Tribal co-management and Chinook bycatch took center stage Tuesday at a subsistence panel at the Association of Village Council Presidents conference.
Reflecting on a tense and important 2014 season, Cora Campbell, the Commissioner of the Alaska Department of Fish and Game thanked the packed room of Y-K Delta fishermen for their sacrifices.
“I want to start by complimenting you on the leadership and conservation ethics that people showed this season in understanding that the salmon needed to pass to the spawning grounds. Thank you for conserving chinook salmon,” said Campbell.
Federal managers controlled the Chinook fishery early in the summer. And if tribal leaders build on momentum to create Tribal Fish Commissions, there could soon be new management players. Sky Starkey is a longtime attorney for the AVCP and presented an aggressive timeline for bringing in voices.
“The overriding hope is that the tribes and the commission would meet together in the early spring and develop among themselves their ideas on how they want the rivers managed next year. Those tribal management plans for Chinook salmon will go to the Department and the Fish and Wildlife Service and be part of what happens for fishing next year,” said Starkey.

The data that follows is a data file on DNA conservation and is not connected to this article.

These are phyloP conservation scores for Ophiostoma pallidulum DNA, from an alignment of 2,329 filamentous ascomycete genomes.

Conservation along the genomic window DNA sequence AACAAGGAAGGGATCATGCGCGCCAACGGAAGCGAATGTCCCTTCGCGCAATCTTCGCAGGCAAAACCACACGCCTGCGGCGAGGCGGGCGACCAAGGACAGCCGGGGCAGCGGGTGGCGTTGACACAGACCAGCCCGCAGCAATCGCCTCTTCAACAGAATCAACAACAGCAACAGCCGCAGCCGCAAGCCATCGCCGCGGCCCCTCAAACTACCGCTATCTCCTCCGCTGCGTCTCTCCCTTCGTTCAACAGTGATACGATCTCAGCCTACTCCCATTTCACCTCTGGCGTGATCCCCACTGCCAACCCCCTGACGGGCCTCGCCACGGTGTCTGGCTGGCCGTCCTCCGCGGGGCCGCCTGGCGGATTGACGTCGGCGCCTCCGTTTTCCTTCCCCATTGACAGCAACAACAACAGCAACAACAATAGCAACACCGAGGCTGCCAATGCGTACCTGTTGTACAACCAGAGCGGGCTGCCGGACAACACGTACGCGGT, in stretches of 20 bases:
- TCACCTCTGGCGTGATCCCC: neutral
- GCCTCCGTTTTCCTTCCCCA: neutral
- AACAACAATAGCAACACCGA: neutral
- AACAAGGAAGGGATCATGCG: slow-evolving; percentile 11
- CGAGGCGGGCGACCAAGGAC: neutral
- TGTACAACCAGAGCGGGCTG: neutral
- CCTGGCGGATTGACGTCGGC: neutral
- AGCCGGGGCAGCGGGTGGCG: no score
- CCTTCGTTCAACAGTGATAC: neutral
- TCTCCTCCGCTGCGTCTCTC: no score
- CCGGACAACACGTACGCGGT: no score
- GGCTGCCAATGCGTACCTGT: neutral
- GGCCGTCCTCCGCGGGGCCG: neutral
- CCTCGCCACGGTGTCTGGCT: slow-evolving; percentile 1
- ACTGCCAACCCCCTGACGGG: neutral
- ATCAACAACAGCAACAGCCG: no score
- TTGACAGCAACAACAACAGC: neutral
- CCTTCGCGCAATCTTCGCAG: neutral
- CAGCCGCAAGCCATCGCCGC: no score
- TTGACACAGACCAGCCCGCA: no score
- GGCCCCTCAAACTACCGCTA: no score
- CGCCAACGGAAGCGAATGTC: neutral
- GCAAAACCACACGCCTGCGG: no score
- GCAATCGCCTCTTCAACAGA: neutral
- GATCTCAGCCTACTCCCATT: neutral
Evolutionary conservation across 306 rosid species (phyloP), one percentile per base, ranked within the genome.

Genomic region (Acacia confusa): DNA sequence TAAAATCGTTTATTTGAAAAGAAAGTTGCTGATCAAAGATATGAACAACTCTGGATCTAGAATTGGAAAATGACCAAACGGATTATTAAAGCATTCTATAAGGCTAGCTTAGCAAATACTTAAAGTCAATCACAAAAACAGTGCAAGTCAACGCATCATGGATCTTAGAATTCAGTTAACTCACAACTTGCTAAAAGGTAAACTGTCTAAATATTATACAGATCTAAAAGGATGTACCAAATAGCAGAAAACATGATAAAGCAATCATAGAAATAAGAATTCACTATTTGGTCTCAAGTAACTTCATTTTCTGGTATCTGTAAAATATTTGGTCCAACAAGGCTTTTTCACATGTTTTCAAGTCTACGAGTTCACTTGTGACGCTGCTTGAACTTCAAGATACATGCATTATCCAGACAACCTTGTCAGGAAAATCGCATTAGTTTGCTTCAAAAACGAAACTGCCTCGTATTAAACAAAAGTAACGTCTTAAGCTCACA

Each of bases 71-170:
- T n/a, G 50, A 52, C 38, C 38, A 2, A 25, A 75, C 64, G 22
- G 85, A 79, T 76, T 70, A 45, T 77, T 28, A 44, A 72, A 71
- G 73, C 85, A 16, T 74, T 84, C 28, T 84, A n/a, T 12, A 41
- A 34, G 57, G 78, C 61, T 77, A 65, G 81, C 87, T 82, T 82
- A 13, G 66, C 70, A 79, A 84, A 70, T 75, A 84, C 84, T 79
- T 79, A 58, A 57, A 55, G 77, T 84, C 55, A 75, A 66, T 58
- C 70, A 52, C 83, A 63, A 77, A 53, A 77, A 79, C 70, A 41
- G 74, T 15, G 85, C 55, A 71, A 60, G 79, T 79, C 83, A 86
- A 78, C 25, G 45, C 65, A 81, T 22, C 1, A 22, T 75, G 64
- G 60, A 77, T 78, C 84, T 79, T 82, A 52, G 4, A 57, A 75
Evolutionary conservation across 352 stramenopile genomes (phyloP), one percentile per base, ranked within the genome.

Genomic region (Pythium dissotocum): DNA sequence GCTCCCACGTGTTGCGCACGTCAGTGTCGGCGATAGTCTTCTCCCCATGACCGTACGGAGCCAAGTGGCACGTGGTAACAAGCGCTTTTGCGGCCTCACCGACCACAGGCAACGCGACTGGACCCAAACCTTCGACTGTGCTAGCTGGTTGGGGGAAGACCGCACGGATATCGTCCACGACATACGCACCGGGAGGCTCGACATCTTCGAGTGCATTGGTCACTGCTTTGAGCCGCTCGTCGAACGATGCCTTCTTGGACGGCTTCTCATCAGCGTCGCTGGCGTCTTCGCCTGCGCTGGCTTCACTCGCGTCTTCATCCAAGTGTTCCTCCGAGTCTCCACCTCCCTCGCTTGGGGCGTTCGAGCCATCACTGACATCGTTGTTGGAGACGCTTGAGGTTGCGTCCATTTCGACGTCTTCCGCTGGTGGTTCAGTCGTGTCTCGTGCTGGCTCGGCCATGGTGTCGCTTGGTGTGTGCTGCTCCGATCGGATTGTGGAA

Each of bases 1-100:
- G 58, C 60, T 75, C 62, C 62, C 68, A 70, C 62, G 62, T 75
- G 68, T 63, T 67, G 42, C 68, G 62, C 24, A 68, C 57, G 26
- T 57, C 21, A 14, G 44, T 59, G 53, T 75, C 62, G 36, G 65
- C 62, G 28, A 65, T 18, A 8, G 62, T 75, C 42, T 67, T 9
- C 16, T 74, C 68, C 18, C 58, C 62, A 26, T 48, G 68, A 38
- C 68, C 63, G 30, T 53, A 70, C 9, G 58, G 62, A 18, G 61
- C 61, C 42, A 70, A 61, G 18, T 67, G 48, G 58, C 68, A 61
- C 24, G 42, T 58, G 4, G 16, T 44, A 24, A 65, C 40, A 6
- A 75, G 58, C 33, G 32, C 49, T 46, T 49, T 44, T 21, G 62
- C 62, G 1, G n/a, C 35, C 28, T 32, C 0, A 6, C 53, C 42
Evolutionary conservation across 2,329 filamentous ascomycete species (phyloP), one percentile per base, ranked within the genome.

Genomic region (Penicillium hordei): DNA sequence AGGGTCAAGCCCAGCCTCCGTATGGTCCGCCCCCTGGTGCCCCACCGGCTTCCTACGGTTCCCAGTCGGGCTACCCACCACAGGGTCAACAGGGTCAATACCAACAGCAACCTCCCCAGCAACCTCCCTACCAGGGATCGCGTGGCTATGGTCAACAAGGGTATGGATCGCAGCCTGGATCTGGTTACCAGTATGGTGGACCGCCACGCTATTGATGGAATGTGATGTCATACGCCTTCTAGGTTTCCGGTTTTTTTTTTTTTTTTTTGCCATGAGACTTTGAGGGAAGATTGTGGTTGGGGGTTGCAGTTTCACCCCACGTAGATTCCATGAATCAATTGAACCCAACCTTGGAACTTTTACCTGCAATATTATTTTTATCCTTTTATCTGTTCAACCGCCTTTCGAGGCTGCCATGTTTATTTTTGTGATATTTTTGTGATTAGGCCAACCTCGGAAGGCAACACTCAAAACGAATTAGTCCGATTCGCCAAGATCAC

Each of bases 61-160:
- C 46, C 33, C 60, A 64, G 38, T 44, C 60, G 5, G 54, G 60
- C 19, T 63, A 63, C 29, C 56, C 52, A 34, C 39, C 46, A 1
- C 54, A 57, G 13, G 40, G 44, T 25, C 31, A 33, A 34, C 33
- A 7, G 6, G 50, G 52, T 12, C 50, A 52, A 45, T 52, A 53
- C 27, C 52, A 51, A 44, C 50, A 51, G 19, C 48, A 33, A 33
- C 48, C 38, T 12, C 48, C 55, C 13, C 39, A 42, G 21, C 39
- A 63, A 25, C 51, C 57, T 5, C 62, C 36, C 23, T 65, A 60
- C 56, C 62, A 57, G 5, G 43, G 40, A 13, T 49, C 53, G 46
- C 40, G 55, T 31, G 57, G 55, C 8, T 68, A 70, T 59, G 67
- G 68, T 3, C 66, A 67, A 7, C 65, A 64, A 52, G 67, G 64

There are still many unresolved questions related to legal issues and funding the commissions. Starkey says one idea is to institute heavy fines on Pollock boats that catch Chinook salmon in their nets and use those funds for the commissions.
Bycatch was never far from panelist remarks. Commissioner Campbell touted the state’s efforts to push the North Pacific Fishery Management Council’s current study of possible steep reductions to Chinook bycatch limits.
“What we have heard is we want the burden of conservation to be shared amongst all users, what we’ve heard is that when we have restrictions in river, that we want other users to be contributing to the future of king salmon as well,” said Campbell.
Victor Joseph, CEO of the Tanana Chiefs Conference reminded the convention that the health of the fishery depends on the support of all users.
“We need to know what’s happening from a holistic viewpoint with this fish and our fisheries. When I’m looking at it whether it’s the federal government state, tribes at the table, all other concerned parties at the table, we need to find balance,” said Joseph.
Gene Peltola Junior from the Federal Office of Subsistence Management also spoke in the session.